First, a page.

Around the same time, Raymond launched a series of cardboard album pages with clear celluloid slides. This initiated the “hole-filling” syndrome. Coin collecting became far more exciting as numismatists sought to fill in the last remaining openings and acquire a coveted 1909-S V.D.B. cent, 1885 Liberty Head nickel, 1928 Hawaiian half dollar, or some other prize. In due course, the commemorative boom came along in 1935-1936 and focused nationwide attention on coin investment. Soon thereafter, Whitman Publishing Company launched its “Penny Boards,” which were widely distributed through hobby stores and spurred interest in looking through pocket change for valuable coins. By the end of the 1930s, numismatics had been firmly launched as a fine American hobby of great popularity.
By this time, attention indeed turned to mintmarked issues. Those reaching back into the Liberty Seated series and desiring to acquire coins had to be satisfied with pieces that had been extracted from circulation years earlier, and which were mostly graded in worn grades. It was soon realized that many issues, particularly those of branch mint, could be produced in large quantities yet be quite rare in Uncirculated grade (the term “Mint State” was not used until years later), simply because no one was interested in saving them. As noted, in the Liberty Seated quarter dollar series, such pieces proved much more elusive than in other Liberty Seated disciplines.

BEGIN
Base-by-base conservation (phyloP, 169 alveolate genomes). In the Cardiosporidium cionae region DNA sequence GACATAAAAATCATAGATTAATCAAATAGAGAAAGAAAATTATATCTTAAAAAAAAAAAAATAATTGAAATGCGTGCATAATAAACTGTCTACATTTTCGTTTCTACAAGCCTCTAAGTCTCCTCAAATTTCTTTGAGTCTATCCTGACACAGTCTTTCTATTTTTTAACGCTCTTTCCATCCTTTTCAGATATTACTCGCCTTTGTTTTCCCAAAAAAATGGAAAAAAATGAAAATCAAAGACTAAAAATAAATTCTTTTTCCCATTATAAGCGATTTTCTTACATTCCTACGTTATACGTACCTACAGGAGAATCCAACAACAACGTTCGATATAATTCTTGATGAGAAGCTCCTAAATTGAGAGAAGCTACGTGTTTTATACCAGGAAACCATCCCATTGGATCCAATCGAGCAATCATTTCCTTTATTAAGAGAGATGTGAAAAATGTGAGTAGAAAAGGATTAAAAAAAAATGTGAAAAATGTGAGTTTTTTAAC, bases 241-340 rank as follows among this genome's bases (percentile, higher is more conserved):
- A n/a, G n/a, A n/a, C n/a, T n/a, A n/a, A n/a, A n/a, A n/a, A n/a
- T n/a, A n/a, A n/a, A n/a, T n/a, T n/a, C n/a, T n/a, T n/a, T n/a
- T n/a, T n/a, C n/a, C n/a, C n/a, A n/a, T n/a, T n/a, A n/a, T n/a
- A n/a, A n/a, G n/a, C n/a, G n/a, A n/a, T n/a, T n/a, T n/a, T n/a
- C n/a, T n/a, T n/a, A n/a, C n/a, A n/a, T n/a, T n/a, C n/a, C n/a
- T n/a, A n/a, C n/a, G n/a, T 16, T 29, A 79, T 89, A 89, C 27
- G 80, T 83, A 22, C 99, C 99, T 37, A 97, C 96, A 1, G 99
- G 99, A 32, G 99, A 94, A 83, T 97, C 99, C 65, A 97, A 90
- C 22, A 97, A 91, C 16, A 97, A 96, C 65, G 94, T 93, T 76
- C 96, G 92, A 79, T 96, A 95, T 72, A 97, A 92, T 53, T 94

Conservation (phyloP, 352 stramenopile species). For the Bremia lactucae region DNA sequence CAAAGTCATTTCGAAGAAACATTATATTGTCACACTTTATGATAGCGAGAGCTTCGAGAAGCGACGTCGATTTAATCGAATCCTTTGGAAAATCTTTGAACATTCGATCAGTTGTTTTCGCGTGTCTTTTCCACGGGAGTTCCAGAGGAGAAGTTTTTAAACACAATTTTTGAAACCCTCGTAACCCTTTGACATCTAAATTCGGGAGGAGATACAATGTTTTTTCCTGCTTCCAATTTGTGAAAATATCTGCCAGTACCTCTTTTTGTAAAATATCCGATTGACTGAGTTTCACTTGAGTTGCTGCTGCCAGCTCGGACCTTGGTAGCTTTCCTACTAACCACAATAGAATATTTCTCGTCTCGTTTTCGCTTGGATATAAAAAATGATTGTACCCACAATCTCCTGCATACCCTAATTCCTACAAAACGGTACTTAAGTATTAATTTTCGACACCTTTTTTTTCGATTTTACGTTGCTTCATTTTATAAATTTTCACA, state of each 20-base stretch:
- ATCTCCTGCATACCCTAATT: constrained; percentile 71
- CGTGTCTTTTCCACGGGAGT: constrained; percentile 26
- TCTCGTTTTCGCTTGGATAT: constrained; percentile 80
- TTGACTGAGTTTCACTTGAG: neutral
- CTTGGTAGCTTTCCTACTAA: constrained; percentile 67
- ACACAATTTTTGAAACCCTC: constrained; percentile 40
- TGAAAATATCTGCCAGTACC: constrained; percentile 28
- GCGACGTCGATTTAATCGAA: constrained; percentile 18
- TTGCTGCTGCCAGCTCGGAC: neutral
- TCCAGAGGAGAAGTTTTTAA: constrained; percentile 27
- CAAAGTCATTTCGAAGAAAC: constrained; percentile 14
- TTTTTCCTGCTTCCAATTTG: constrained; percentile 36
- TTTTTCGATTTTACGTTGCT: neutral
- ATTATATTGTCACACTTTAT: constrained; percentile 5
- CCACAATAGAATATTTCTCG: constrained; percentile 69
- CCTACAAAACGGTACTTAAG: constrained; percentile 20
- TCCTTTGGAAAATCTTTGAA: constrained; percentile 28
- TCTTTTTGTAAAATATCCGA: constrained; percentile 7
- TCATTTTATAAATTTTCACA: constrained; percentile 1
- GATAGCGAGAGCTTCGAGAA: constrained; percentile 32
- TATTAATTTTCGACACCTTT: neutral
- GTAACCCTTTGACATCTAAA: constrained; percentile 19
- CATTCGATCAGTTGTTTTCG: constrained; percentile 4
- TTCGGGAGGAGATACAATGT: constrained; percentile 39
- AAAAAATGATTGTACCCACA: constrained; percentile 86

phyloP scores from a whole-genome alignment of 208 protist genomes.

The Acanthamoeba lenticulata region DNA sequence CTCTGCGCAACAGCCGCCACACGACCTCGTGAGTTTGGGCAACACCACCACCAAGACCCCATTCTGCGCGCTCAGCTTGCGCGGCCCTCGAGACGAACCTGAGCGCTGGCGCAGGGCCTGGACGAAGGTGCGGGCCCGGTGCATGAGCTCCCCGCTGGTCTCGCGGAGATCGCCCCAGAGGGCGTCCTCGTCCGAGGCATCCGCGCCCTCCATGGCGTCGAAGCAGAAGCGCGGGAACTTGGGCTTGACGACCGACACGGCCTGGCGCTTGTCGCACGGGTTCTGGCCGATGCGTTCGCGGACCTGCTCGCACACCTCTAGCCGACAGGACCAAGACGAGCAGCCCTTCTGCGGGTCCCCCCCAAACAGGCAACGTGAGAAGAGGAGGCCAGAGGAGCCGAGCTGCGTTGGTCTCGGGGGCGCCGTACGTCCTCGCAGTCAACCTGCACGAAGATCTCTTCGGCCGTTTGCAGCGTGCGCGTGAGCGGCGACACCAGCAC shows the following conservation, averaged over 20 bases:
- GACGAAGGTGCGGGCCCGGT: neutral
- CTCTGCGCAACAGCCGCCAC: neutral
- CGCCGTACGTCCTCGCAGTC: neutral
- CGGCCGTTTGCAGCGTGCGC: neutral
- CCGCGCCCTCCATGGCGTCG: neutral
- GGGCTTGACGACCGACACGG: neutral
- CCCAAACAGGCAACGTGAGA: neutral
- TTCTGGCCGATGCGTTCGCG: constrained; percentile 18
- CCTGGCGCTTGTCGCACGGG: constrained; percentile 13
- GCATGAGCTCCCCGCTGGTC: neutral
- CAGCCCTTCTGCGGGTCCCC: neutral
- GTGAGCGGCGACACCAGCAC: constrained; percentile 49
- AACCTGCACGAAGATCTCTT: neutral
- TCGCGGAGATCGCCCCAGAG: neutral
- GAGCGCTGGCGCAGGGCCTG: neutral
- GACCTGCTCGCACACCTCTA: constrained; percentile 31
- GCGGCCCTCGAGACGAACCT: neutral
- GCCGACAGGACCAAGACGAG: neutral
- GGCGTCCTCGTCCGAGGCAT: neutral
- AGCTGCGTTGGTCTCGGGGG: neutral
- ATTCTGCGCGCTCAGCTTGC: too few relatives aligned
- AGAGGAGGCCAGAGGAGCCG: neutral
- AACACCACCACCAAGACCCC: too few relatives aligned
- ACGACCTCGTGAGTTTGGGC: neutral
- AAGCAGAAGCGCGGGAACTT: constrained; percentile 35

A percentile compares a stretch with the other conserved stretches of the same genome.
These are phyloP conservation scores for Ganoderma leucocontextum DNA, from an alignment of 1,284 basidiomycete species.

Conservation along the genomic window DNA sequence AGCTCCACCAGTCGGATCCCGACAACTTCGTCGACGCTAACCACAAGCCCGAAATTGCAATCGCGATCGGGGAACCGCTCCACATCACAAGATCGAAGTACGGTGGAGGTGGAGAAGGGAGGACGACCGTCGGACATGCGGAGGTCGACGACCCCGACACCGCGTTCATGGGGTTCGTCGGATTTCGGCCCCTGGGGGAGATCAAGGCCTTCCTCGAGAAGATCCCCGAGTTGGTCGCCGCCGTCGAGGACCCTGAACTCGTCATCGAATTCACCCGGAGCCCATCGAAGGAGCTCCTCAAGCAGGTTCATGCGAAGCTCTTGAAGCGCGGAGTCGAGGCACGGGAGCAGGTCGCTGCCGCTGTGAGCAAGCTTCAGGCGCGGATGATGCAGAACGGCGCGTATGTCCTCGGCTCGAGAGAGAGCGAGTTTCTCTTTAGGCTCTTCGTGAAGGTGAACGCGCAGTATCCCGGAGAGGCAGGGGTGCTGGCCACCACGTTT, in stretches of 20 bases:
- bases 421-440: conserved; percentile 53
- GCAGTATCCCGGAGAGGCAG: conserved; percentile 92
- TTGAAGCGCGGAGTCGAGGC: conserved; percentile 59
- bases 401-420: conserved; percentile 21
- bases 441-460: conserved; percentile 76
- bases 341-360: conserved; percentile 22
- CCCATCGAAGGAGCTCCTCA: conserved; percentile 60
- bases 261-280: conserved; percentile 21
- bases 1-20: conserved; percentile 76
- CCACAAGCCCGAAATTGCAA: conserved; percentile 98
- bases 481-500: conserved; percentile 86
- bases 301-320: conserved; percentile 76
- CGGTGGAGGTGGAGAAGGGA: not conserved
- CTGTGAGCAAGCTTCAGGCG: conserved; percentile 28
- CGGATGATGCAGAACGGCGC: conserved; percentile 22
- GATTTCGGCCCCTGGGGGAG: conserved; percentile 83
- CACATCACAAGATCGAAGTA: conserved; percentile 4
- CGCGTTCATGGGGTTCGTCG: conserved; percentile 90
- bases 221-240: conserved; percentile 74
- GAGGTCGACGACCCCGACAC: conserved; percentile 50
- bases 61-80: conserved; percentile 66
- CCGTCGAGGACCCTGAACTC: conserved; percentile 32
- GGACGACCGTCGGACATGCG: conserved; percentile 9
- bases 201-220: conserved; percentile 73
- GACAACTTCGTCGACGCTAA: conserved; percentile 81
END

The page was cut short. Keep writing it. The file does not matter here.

As the years went on, many other changes occurred, too numerous to recite here. It should be noted that the Guide Book of United States Coins made its debut in 1946 (bearing a cover date of 1947) and that Numismatic News (1952) and Coin World (1960) spread the word about coin collecting to an ever-widening circle, augmented by Coinage and Coins magazines and various other periodicals. The Liberty Seated Coin Club was formed, and with its organ, The Gobrecht Journal offered a forum for all sorts of research findings on Liberty Seated quarter dollars and other denominations. For the first time, repunched dates, doubled mintmarks, cracked dies, and other unusual features became centers of attention. Much of these findings and other wisdom was eventually incorporated in 1991 in the previously-mentioned book by Larry W. Briggs, The Comprehensive Encyclopedia of United States Liberty Seated Quarters.
The Liberty Seated quarter dollar series commences with the year 1838. The obverse motif, without drapery at the elbow, is adapted from Christian Gobrecht’s illustrious silver dollar design of 1836. Matching other new silver designs of the time, the quarter dollar depicts Miss Liberty seated on a rock, her left hand holding a liberty cap on a pole and her right holding a shield inscribed LIBERTY. 13 stars are at the border, and the date is below.